A green card, officially known as a permanent resident card, represents an immigration status that allows an individual to permanently live and work in the United States. It’s also a precursor to U.S. citizenship through naturalization. The United States of America is a popular destination for the world’s immigrants. U.S. immigration law provides a variety of ways to migrate. This article covers how to get a green card through some of the most common paths.
Although there are more than just five ways to obtain permanent residence in the United States, we’ve provided an overview of the most common ways to get a green card. These are broad paths. Each has its own admission categories with unique requirements.
How to Get a Green Card through Family-Based Immigration
Immigration through family remains the most prominent path for how to get a green card. Of course, having a close relative who is a U.S. citizen or permanent resident is a prerequisite for this path to permanent resident status.
Only specific types of relationships are eligible for family-based immigration. They are:
- Immediate Relatives: Spouse, parents, and unmarried children (under age 21) of U.S. citizens
- First Preference: Unmarried, adult sons and daughters (over age 21) of U.S. citizens
- Second Preference (2A): Spouses of green card holders, unmarried children (under age 21) of permanent residents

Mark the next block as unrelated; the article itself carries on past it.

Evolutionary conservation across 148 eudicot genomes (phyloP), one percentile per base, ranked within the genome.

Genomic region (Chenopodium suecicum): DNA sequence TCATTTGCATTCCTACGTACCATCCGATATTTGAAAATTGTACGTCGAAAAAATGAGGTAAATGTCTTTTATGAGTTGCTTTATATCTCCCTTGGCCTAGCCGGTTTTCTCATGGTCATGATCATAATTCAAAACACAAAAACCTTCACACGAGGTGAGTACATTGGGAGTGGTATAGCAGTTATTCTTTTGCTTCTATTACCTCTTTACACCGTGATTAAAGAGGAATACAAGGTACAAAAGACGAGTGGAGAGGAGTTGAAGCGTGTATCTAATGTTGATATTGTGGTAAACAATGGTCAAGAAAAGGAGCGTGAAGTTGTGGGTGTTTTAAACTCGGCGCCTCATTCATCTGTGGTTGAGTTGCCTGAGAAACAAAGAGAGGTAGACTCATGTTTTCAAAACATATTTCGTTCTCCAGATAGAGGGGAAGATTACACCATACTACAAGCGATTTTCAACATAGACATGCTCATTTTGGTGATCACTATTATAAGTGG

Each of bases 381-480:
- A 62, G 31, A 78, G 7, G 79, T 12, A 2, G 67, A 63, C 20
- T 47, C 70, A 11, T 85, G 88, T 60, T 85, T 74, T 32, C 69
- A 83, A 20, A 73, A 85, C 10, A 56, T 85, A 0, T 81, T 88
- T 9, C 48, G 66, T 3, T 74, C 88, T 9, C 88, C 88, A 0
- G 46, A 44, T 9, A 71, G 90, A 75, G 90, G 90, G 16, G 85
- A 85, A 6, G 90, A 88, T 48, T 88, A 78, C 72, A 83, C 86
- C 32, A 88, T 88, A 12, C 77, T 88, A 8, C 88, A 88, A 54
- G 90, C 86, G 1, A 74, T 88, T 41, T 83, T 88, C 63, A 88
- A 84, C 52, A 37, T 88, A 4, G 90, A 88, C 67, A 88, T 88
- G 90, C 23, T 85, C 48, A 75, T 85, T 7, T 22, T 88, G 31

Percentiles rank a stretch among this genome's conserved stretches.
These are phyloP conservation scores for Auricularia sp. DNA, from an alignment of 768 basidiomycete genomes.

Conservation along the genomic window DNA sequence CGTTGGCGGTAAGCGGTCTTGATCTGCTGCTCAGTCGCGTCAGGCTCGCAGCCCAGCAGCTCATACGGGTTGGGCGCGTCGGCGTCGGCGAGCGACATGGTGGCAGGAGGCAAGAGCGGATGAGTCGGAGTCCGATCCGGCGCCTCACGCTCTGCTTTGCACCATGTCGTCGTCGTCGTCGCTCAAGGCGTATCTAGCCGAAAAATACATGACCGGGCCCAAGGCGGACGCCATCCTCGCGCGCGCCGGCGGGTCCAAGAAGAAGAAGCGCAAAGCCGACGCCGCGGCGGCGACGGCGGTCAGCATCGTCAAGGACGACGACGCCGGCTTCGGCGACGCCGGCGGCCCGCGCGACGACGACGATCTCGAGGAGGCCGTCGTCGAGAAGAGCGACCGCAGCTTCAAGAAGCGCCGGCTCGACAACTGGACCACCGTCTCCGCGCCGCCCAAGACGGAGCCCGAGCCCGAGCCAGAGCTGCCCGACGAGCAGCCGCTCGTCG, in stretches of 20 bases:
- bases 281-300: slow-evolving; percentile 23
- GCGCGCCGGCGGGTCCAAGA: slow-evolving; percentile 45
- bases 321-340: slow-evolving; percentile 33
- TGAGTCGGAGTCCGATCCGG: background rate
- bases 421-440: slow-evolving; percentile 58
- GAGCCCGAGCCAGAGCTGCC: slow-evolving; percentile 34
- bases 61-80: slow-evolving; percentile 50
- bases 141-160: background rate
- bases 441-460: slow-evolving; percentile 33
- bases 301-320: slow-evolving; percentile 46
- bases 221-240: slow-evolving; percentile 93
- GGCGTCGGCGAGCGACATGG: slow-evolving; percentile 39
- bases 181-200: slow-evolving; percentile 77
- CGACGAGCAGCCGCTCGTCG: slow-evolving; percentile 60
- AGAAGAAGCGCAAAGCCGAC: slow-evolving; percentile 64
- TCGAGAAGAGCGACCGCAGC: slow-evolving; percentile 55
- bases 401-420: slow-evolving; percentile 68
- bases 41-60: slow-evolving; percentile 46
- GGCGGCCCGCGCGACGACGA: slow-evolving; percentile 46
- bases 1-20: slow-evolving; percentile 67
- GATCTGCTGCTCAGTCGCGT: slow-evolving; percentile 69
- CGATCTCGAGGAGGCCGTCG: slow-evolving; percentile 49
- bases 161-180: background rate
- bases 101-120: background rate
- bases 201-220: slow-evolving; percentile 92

- Second Preference (2B): Unmarried sons and daughters (age 21 or older) of permanent residents
- Third Preference: Married sons and daughters (any age) of U.S. citizens
- Fourth Preference: Brothers and sisters of adult U.S. citizens
There’s also a path for fiancés of U.S. citizens to enter the United States for the purpose of marriage and adjustment of status to permanent resident. Family-based immigration can be one of the fastest ways to get a green card. In addition to documenting the qualifying relationship, there are several requirements to establish eligibility.
CitizenPath can help your family member get a green card. The online immigration service confirms your eligibility, makes it easy to prepare the applications, and we even guarantee approval. You’ll get a checklist of supporting documents for your specific situation and the confidence that you’re doing everything correctly.
Employment-Based Opportunities for Permanent Residence
There are a variety of nonimmigrant and immigrant visa categories related to employment. Nonimmigrant work visas are temporary. They do not provide an eligibility path to green card status. However, they may be a great stepping stone to other opportunities that offer permanent status. Immigrant visas offer a permanent immigrant status in the United States in the form of a green card.
There are five major categories of employment-based immigrant visas:
- EB-1: Priority Workers
- EB-2: Professionals with Advanced Degrees or Exceptional Ability
- EB-3: Skilled Workers, Professionals, and Unskilled Workers
- EB-4: Special Immigrants
- EB-5: Investors
Generally, you’ll need a U.S. employer to petition you for permanent residence. That organization sponsors you through the process and generally pays the fees. However, for individuals with extraordinary abilities or significant financial investments, there are some opportunities to self-sponsor.
Get a Green Card through Refugee/Asylee Status
Refugees and asylees seek to immigrate because they have suffered persecution or fear that they will suffer persecution in their countries of origin. The distinction between refugee and asylee is largely based on the place where they apply. Foreign nationals who are outside of the United States apply for refugee status. On the other hand, people who have already made it to the United States border or the interior (by lawful or unlawful entry) can apply for asylum status.